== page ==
FDA’s Overdose Prevention Framework with Dr. Marta Sokolowska
Q&A with FDA Podcast | Transcript
Dr. Williams: Welcome to another episode of our podcast series, “Q&A with FDA”, from the FDA’s Division of Drug Information, where we answer some of the most frequently asked questions that we’ve received. In fact, since 2016, opioid related questions have frequently been in the weekly top five inquiry topics.
My name is Dr. Celia Williams. Today we are joined by Dr. Marta Sokolowska, the Deputy Center Director for Substance Use and Behavioral Health in FDA’s Center for Drug Evaluation and Research (or CDER), to discuss FDA’s new Overdose Prevention Framework. Marta serves as the Center’s executive-level leader responsible for advancing FDA’s public health response to the non-medical use of substances with abuse potential. She is a recognized expert in drug abuse liability and scheduling strategies and advises senior FDA officials on shaping scientific and policy interventions and executing strategies pertaining to the use of controlled substances and behavioral health programs.
Hi Marta, thanks for joining us today!!
Dr. Sokolowska: My pleasure.
Dr. Williams: FDA recently published its Overdose Prevention Framework in response to the evolving overdose crisis. Will you describe the Framework for our listeners?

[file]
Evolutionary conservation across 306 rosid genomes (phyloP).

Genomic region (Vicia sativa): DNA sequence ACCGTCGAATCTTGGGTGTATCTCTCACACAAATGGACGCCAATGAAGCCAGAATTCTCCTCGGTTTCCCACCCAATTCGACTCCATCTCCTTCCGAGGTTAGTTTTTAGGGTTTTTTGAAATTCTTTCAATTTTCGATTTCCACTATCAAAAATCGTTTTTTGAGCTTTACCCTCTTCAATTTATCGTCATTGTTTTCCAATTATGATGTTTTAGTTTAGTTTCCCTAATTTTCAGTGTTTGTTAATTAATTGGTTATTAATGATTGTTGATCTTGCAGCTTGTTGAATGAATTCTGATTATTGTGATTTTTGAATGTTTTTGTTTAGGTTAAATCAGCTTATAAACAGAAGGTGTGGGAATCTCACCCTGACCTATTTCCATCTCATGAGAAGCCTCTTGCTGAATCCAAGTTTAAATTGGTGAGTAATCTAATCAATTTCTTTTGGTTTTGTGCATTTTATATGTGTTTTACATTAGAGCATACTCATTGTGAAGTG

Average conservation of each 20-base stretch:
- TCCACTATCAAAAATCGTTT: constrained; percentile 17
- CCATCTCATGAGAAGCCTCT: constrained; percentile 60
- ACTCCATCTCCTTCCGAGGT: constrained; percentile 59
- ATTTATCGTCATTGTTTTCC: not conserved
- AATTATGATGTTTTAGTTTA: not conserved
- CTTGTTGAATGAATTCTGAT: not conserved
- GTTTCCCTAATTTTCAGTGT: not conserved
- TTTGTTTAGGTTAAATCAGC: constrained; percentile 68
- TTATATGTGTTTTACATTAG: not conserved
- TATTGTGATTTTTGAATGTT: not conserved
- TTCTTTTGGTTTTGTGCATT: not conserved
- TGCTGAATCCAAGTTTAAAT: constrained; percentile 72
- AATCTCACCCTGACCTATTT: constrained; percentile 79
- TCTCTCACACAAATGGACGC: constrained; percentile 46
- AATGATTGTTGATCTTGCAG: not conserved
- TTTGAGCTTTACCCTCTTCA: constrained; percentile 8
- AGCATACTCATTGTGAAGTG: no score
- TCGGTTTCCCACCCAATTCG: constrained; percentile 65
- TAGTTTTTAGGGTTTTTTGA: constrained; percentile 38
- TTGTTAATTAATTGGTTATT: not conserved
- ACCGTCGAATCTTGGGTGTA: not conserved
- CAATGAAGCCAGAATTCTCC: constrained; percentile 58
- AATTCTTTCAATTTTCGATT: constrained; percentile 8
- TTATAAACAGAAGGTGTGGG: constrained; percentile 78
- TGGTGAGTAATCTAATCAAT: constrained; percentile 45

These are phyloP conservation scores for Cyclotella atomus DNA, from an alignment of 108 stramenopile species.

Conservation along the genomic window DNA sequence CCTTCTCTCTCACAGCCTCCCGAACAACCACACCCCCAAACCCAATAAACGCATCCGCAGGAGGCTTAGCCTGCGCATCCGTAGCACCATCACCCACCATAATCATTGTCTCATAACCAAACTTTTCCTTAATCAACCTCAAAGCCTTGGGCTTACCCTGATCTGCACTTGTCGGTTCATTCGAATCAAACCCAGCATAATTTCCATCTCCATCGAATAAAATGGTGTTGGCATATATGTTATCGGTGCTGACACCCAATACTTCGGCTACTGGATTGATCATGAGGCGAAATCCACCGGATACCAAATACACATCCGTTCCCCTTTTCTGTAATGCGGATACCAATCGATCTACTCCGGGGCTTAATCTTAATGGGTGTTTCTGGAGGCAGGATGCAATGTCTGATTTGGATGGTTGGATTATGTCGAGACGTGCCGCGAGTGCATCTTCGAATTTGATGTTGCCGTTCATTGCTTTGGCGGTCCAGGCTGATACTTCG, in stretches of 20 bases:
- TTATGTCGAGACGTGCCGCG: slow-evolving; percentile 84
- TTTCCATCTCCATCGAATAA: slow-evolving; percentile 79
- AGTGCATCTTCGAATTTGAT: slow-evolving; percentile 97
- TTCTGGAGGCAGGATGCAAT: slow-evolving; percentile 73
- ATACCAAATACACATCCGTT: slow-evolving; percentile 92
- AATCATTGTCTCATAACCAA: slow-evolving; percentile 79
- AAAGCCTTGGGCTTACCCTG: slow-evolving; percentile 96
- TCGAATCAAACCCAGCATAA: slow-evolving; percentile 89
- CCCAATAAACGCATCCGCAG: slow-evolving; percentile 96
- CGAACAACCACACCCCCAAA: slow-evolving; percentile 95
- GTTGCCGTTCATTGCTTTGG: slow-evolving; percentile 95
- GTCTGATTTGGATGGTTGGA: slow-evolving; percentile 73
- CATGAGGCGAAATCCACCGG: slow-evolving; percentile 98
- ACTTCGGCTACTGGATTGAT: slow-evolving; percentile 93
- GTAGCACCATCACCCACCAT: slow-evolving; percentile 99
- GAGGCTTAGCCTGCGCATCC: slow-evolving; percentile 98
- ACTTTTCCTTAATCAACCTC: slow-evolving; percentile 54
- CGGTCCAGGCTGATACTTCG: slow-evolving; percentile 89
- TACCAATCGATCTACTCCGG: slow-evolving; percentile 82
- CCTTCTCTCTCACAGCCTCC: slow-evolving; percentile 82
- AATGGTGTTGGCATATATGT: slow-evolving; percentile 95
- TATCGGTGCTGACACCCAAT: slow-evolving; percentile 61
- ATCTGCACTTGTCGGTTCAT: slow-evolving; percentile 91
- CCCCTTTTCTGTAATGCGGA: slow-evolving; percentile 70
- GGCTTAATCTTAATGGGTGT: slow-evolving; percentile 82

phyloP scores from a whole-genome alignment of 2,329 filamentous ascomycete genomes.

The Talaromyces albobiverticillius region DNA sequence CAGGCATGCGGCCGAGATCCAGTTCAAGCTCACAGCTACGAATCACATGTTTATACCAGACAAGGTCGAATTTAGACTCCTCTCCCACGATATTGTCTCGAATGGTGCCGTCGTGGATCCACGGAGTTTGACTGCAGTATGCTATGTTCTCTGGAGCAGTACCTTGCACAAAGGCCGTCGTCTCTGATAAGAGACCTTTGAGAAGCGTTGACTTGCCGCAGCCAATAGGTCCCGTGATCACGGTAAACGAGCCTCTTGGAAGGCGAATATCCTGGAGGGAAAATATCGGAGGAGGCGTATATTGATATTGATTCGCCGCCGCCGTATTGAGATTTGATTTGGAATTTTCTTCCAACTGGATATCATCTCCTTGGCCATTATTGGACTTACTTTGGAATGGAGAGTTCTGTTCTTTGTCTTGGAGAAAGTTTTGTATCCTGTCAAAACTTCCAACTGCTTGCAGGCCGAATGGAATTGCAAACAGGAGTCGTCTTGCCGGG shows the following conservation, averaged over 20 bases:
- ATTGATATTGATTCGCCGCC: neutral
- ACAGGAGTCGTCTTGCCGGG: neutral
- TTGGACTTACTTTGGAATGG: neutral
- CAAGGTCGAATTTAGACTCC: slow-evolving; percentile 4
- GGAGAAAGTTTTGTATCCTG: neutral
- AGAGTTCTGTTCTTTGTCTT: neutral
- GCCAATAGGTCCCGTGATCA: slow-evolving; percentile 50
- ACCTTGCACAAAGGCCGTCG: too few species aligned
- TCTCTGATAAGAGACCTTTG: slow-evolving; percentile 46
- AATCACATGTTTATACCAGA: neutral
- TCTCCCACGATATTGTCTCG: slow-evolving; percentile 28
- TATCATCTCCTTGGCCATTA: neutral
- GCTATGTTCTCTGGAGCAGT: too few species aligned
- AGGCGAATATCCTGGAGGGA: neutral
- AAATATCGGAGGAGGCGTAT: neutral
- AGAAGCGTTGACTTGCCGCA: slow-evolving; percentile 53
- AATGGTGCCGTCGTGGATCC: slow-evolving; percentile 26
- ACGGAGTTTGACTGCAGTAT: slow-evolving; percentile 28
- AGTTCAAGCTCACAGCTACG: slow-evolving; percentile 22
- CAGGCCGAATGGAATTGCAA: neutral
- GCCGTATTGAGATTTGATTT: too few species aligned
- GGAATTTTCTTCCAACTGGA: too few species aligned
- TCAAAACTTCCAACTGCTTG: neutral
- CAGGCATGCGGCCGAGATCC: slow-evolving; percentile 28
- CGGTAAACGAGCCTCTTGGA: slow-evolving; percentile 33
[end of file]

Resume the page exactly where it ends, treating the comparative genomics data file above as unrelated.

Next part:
Dr. Sokolowska: Absolutely. We recognized that the drug overdose crisis is multifaceted and has evolved beyond prescription opioids, and so we needed to broaden our approach beyond opioid use and overdoses. Our vision is to undertake impactful, creative actions to prevent drug overdoses and reduce deaths. The Framework consists of four overarching priorities: The first, supporting primary prevention by eliminating unnecessary initial prescription drug exposure and inappropriate prolonged prescribing; second, encouraging harm reduction through innovation and education; third, advancing development of evidence-based treatments for substance use disorders; and fourth, protecting the public from unapproved, diverted, or counterfeit drugs presenting overdose risks. The Framework is guided by four cross-cutting principles: equity; data and evidence; coordination, collaboration, and integration; and stigma reduction.
Dr. Williams: Let’s start with the first priority – Can you provide more details about the strategy that will support primary prevention?